3. We don’t need a scene between him and the store owners, just a summary of him traveling and selling.

What’s incredible about this summary is how much Munro packs into it. It’s positively dense with specific information (specific — there’s that word again!).

  1. We learn about Jim, who has a very masculine appearance.
  2. He is determined and refuses to let a epidemic stop him
  3. He is religious enough to be offended when churches were closed

Really, good summarizing is having an unerring vision of what your story should keep in, and what it should leave out. If you don’t have that sense, you’re going to either:

  • skip summarizing
  • write books that are far too long
  • use summary but summarize the wrong things.

You have to develop that sixth sense for knowing exactly what belongs in your story and what doesn’t.

4. Summarize Conversation

Roberto Bolano’s “2666” is another novel that uses summary liberally.

This is how he summarizes a dinner party where four intellectuals are meeting for the first time.

The place couldn’t have been more awful, thought Liz Norton, but the evening was long and agreeable, and the friendliness of Pelletier, Morini, and Espinoza, who weren’t standoffish at all, made her feel at ease. Naturally, she was familiar with most of their work, but what surprised her (pleasantly, of course) was that they were familiar with some of hers, too. The conversation proceeded in four stages: first they laughed about the flaying Norton had given Borchmeyer and about Borchmeyer’s growing dismay at Norton’s increasingly ruthless attacks, then they talked about future conferences, especially a strange one at the University of Minnesota, supposedly to be attended by five hundred professors, translators, and German literature specialists, though Morini had reason to believe the whole thing was a hoax, then they discussed Benno von Archimboldi and his life, about which so little was known. All of them, from Pelletier to Morini (who was talkative that night, though he was usually the quietest), reviewed anecdotes and gossip, compared old, vague information for the umpteenth time, and speculated about the secret of the great writer’s whereabouts and life like people endlessly analyzing a favorite movie, and finally, as they walked the wet, bright streets (bright only intermittently, as if Bremen were a machine jolted every so often by brief, powerful electric charges), they talked about themselves.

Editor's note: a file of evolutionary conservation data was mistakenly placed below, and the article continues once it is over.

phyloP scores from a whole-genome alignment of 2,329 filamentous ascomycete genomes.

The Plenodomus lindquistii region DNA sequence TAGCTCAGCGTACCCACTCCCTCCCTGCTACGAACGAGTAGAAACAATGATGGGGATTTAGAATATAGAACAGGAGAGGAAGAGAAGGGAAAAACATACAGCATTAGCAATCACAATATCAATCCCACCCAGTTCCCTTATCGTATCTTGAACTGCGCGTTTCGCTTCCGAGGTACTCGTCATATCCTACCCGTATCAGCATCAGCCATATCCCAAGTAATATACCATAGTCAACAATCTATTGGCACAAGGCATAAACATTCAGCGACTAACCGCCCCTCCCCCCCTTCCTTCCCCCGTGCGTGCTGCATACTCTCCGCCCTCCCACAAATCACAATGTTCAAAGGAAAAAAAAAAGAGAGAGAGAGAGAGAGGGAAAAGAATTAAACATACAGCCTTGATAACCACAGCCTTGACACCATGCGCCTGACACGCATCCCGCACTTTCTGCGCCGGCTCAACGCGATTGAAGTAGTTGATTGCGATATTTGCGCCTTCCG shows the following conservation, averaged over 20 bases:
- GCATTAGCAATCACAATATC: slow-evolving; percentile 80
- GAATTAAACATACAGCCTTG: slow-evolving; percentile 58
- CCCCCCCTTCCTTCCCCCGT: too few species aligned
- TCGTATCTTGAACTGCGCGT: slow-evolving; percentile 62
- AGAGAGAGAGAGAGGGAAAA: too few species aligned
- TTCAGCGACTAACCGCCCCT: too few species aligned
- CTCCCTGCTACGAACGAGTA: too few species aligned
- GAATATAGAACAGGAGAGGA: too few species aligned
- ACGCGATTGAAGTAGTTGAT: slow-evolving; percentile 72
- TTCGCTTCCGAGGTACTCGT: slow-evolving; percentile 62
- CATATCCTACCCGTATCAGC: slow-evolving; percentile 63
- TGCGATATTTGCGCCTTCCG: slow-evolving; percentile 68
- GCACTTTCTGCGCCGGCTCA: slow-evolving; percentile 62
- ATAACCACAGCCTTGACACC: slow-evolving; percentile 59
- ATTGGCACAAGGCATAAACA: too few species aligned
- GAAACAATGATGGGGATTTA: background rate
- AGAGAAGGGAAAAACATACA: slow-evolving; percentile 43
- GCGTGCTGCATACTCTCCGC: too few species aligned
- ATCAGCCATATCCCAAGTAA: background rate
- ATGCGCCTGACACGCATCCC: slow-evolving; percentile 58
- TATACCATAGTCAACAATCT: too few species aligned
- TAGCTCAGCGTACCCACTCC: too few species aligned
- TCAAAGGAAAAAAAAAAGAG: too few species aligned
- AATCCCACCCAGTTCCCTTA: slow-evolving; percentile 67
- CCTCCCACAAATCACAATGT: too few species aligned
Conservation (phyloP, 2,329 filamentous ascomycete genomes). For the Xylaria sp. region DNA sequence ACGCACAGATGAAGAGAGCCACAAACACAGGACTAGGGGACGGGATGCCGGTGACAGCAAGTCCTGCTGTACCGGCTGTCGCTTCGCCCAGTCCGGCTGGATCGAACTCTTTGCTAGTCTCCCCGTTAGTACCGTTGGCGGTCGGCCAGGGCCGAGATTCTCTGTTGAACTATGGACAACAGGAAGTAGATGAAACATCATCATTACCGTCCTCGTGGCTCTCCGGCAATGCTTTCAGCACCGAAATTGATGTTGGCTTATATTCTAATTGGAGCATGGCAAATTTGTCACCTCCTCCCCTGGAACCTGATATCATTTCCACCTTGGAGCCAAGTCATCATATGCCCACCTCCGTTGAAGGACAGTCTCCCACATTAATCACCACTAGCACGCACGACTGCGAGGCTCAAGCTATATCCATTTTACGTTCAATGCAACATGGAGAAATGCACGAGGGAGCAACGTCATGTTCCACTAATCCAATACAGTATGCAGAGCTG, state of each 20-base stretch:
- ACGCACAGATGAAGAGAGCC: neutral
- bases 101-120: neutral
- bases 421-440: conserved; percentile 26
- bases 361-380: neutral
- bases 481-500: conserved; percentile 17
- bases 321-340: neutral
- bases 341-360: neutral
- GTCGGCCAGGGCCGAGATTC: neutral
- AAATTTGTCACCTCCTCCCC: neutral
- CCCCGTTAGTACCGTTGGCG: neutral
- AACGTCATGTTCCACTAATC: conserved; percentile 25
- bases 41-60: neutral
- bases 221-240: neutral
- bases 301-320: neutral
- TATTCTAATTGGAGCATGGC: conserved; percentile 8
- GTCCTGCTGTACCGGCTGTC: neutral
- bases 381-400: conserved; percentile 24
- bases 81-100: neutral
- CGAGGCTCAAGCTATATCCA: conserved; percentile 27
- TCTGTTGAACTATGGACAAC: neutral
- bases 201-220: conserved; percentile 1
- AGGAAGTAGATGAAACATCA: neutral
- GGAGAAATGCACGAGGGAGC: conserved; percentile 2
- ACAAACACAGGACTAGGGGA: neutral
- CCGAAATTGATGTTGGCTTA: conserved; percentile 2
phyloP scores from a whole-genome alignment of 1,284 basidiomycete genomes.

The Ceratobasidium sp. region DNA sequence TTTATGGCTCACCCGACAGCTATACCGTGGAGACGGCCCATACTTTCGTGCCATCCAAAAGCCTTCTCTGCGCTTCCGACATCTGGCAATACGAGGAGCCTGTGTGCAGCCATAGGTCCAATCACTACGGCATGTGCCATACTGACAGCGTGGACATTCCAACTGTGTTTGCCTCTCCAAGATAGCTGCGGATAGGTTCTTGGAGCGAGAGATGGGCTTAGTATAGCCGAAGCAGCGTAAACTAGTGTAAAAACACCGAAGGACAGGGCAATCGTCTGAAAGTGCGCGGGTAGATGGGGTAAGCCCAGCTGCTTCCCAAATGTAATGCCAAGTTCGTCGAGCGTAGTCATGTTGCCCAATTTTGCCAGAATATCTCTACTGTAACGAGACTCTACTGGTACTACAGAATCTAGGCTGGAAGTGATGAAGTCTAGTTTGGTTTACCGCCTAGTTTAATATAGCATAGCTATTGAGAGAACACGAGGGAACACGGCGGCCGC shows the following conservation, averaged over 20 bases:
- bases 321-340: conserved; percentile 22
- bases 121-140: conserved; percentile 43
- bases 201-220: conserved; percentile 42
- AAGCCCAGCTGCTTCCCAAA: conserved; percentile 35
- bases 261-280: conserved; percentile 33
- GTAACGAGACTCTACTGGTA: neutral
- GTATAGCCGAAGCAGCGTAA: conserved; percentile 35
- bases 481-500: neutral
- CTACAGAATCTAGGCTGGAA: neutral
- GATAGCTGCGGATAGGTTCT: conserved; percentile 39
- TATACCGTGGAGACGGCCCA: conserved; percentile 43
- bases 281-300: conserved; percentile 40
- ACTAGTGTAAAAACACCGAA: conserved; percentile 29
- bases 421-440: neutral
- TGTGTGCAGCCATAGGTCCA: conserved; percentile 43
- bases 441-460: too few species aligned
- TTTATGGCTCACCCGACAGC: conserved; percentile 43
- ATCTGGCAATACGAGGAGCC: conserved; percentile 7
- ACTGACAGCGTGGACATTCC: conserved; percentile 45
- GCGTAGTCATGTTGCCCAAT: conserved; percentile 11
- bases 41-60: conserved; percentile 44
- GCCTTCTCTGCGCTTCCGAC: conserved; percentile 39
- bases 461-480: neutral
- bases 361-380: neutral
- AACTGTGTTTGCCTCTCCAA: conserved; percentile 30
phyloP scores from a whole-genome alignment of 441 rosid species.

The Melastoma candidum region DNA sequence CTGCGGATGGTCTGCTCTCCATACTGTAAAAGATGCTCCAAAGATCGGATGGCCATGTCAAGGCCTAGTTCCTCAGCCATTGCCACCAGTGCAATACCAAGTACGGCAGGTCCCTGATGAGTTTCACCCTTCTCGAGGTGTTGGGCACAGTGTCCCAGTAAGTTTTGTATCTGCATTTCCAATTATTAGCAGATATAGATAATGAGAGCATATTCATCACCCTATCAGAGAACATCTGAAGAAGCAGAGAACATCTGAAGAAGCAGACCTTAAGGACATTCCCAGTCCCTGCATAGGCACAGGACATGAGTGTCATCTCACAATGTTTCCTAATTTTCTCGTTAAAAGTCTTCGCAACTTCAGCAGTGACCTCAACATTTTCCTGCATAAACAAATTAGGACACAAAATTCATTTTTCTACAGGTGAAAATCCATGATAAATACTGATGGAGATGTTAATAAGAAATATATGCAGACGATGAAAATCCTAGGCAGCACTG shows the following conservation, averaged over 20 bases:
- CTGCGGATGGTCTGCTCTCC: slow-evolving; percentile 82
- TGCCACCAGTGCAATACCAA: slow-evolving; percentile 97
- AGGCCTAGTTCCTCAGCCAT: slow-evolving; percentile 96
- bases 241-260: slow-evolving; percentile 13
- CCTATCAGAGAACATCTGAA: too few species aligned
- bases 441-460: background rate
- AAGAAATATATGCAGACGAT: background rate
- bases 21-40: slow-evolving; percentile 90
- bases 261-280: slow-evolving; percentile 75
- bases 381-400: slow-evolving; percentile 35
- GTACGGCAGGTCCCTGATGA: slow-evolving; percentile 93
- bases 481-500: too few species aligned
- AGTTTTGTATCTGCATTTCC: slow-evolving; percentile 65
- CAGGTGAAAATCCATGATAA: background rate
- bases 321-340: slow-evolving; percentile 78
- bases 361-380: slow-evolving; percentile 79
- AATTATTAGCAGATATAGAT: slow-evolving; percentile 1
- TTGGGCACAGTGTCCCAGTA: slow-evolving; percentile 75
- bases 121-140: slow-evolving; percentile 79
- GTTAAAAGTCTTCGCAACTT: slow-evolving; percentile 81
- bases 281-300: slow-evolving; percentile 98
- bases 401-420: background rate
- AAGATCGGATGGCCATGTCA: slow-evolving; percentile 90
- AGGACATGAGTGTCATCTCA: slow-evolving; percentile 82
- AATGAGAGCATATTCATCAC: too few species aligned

This would be very boring to make this a scene. It would eat up a whole chapter, and in a book that is already 900 pages, that just wouldn’t fly.

Bolano has to compress the entire dinner conversation into a single paragraph, and yet still accomplish the characterization and connection that these four characters develop.

How does he do it?

  • Bolano highlights the most surprising information (the three academics have read her work)
  • He breaks up the conversation into four topics, which is easy for the reader to grasp
  • We get characterization of Morini — usually talkative, but that night quiet
  • At the end, they are already out of the restaurant and walking on the streets, which gets us out of the abstract ideas and into specificity! “Wet, bright streets,” where the lights pulse with extra power at regular intervals.

If you ever want to read a book that functions mostly on summary, try reading 2666. It’s a beast (did I mention the 900 pages?) but when you finish you will have rewritten your narrative instincts and be dying to write in summary.

Another wonderful example of Bolano summarizing conversation happens a little later in the book.

The first twenty minutes were tragic in tone, with the word ‘fate’ used ten times and the word ‘friendship’ twenty-four times. Liz Norton’s name was spoken fifty times, nine of them in vain. The word ‘Paris’ was said seven times, ‘Madrid’, eight. The word ‘love’ was spoken twice, once by each man. The word ‘horror’ was spoken six times and the word ‘happiness’ once (by Espinoza). The word ‘solution’ was said twelve times. The word ‘solipsism’ once (Pelletier). The word ‘euphemism’ ten times. The word ‘category’, in the singular and plural, nine times. The word ‘structuralism’ once (Pelletier). The term ‘American literature’ three times. The word ‘dinner’ or ‘eating’ or ‘breakfast’ or ‘sandwich’ nineteen times. The word ‘eyes’ or ‘hands’ or ‘hair’ fourteen times. Then the conversation proceeded more smoothly. Pelletier told Espinoza a joke in German and Espinoza laughed. In fact, they both laughed, wrapped up in the waves of whatever it was that linked their voices and ears across the dark fields and the windows and the snow of the Pyrenees and the rivers and lonely roads and the separate and interminable suburbs surrounding Paris and Madrid.”